PaidContent’s Amanda Natividad put a handy chart together comparing some of the leading news reader apps on the market today. For each company, the chart compares price, how content is aggregated, official content partners (if any), social networks used as content sources, ability for users to customize the experience, platforms supported, funding, and what makes each one special.
For consumers, there are now so many of these next-generation RSS readers that it can be daunting to keep them straight. But they have distinct differences. Some curate content with an algorithm, while others use a team of editors. Some have made partnerships with publishers, while some are charging ahead without them. And there are other differences too, in areas like customization, sharing and price. To see how some of the new aggregators stack up, check out our chart
- Amanda Natividad, paidContent.org
For 40 minutes last night, users had trouble accessing the New York Times home page due to technical errors. To temporarily fix the problem, the Times took Twitter to help viewers get to their articles smoothly, by tweeting them via their @nytimes handle. The Times tweeted its followers to update them on their status, and lastly thanking them after the problem was solved.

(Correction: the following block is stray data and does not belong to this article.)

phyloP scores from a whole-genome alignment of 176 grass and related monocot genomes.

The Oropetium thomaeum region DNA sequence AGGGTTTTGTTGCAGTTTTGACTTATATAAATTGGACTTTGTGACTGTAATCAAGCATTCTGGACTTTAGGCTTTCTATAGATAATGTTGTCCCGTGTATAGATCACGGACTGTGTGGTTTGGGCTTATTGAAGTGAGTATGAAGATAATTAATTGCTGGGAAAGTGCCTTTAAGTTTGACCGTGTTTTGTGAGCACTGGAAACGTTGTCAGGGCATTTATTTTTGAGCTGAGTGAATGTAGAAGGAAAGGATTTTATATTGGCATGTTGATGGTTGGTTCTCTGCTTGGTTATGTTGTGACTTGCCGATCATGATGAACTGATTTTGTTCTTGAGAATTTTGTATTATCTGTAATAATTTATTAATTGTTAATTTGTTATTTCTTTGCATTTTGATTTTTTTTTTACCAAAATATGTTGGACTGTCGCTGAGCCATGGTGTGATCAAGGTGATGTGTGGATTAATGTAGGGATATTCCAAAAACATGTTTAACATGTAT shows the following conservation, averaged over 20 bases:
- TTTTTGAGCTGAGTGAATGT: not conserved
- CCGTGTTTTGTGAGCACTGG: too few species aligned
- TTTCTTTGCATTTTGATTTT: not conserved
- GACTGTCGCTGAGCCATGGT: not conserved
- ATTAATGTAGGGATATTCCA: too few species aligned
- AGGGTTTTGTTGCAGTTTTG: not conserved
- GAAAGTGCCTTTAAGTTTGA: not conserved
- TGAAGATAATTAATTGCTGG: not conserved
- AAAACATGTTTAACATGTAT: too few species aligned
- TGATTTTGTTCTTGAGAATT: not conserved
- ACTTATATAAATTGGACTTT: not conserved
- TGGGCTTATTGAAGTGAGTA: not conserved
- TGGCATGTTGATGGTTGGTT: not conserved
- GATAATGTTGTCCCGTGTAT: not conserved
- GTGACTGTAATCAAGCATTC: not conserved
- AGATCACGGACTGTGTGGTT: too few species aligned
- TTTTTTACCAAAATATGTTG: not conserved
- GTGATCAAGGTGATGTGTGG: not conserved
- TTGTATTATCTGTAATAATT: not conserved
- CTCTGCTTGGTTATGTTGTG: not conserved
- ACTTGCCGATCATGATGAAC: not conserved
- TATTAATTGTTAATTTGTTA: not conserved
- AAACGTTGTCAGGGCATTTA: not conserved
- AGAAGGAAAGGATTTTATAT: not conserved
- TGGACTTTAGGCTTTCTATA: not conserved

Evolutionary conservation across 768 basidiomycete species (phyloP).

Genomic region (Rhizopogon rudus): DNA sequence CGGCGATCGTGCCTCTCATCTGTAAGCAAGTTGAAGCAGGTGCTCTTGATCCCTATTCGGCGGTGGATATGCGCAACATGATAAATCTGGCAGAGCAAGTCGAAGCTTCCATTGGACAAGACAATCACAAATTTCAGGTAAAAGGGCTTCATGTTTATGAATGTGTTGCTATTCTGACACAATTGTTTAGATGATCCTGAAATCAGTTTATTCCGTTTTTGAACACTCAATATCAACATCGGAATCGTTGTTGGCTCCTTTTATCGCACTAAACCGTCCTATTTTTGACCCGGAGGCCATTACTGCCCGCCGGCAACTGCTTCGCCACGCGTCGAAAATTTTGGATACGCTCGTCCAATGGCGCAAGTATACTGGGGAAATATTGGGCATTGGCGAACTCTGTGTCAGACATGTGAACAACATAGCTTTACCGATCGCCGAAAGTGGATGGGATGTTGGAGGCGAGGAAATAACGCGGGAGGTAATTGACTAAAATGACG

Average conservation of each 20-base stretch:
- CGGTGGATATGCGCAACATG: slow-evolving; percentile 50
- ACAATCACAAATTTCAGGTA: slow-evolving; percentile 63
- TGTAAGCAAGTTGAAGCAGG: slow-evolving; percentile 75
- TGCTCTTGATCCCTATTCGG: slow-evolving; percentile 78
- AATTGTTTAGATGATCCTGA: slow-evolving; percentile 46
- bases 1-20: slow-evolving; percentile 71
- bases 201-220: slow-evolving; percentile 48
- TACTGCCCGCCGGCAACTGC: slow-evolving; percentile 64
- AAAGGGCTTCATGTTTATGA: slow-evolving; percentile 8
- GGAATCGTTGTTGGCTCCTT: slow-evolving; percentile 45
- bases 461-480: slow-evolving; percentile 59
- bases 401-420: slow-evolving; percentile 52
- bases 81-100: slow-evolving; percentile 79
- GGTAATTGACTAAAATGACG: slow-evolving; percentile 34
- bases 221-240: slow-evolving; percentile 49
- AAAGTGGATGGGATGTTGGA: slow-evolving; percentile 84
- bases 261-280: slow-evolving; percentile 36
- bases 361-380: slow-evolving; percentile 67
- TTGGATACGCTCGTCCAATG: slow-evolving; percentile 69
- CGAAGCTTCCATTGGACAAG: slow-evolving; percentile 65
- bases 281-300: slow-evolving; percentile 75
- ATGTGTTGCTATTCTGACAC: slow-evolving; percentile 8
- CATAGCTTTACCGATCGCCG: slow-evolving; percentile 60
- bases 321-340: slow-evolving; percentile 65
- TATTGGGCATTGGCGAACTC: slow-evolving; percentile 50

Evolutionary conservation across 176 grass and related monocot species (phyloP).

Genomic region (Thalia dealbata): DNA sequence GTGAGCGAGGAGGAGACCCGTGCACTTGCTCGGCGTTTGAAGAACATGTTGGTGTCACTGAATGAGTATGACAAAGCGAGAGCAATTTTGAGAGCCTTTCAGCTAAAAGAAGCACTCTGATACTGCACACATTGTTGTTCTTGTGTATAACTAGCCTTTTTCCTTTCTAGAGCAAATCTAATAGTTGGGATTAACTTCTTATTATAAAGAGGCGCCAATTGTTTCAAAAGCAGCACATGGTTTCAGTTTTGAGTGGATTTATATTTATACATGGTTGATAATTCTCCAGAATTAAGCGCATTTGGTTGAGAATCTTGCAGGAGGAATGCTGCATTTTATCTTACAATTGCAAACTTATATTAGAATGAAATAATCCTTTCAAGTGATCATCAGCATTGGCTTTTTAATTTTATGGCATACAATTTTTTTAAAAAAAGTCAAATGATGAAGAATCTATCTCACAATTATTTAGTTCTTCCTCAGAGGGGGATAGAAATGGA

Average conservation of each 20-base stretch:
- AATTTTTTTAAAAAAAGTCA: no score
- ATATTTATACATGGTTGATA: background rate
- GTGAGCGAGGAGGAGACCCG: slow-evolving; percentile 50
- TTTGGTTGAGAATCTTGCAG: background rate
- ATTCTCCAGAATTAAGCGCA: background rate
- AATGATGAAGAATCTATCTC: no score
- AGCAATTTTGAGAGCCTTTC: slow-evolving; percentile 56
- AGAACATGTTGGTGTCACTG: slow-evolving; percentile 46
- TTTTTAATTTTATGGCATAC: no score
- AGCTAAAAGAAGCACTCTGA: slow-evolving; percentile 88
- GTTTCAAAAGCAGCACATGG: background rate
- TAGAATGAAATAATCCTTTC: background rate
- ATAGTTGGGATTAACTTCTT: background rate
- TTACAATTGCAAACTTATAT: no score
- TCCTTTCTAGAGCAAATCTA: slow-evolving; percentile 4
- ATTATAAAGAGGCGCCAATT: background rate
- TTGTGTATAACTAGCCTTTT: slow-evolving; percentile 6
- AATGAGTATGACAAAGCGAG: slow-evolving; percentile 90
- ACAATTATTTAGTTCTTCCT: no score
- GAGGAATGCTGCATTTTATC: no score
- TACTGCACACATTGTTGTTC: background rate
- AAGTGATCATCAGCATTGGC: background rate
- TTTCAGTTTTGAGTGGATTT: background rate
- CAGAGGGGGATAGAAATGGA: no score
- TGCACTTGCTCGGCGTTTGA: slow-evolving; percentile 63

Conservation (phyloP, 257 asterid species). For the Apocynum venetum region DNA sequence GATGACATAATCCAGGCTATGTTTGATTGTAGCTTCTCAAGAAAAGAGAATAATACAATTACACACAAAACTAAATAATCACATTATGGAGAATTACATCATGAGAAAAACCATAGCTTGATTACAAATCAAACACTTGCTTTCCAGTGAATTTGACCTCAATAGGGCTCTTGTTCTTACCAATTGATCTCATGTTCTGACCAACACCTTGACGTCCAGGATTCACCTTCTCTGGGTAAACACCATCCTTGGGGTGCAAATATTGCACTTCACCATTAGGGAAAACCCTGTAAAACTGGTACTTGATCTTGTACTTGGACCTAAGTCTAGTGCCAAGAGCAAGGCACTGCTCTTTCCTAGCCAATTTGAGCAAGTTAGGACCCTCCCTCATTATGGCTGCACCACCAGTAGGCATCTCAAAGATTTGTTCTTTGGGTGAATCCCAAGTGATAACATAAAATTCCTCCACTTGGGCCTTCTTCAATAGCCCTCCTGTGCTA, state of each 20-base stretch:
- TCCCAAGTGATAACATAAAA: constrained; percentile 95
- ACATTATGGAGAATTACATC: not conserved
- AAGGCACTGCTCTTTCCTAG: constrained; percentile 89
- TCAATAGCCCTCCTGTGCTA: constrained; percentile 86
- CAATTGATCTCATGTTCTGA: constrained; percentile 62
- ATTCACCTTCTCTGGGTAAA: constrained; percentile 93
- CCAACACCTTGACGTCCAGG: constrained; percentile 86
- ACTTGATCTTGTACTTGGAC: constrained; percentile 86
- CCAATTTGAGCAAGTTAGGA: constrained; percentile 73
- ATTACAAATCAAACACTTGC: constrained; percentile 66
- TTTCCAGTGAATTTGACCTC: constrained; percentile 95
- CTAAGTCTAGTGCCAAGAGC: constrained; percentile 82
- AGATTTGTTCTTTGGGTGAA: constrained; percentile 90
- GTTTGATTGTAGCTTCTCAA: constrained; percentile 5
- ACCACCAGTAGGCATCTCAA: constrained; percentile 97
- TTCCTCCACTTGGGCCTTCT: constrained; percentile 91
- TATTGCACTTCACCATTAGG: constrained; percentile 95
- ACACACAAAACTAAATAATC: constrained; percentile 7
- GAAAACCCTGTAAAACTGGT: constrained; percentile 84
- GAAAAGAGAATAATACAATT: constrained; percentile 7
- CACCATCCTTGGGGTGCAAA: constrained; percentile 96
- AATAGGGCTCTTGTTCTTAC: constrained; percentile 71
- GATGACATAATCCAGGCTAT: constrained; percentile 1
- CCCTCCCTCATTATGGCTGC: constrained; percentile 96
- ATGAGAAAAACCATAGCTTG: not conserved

Will the paywall result in a single new reader coming to the New York Times? That seems unlikely at best. While it’s not impossible that someone might suddenly decide to pay for the paper despite not being a regular reader, it seems more likely that the people currently paying are die-hard NYT fans. And that’s great — although the comparison Salmon makes to a museum might cut a little close to home — but it’s hardly a forward-facing digital strategy, as I’ve argued in the past (and others have argued as well).
Read the whole article at GigaOm
Join the discussion, let us know what you think about the NYT paywall or just paywalls in general!
Three New York Times journalists are using the question-and-answer site Quora to engage with readers about their recently published books, Times Associate Managing Editor Jim Schachter wrote today. Schachter also said in the comments that this is a test. He followed up by email to say “We’ll have to see how it goes before we would even think about embedding Quora onNYTimes.com.” The series kicks off tomorrow with Diana Henriques answering questions from 3 to 4 p.m. EST about her Bernie Madoff book “Wizard of Lies.” Gretchen Morgenson and Adam Bryant will follow in the coming weeks.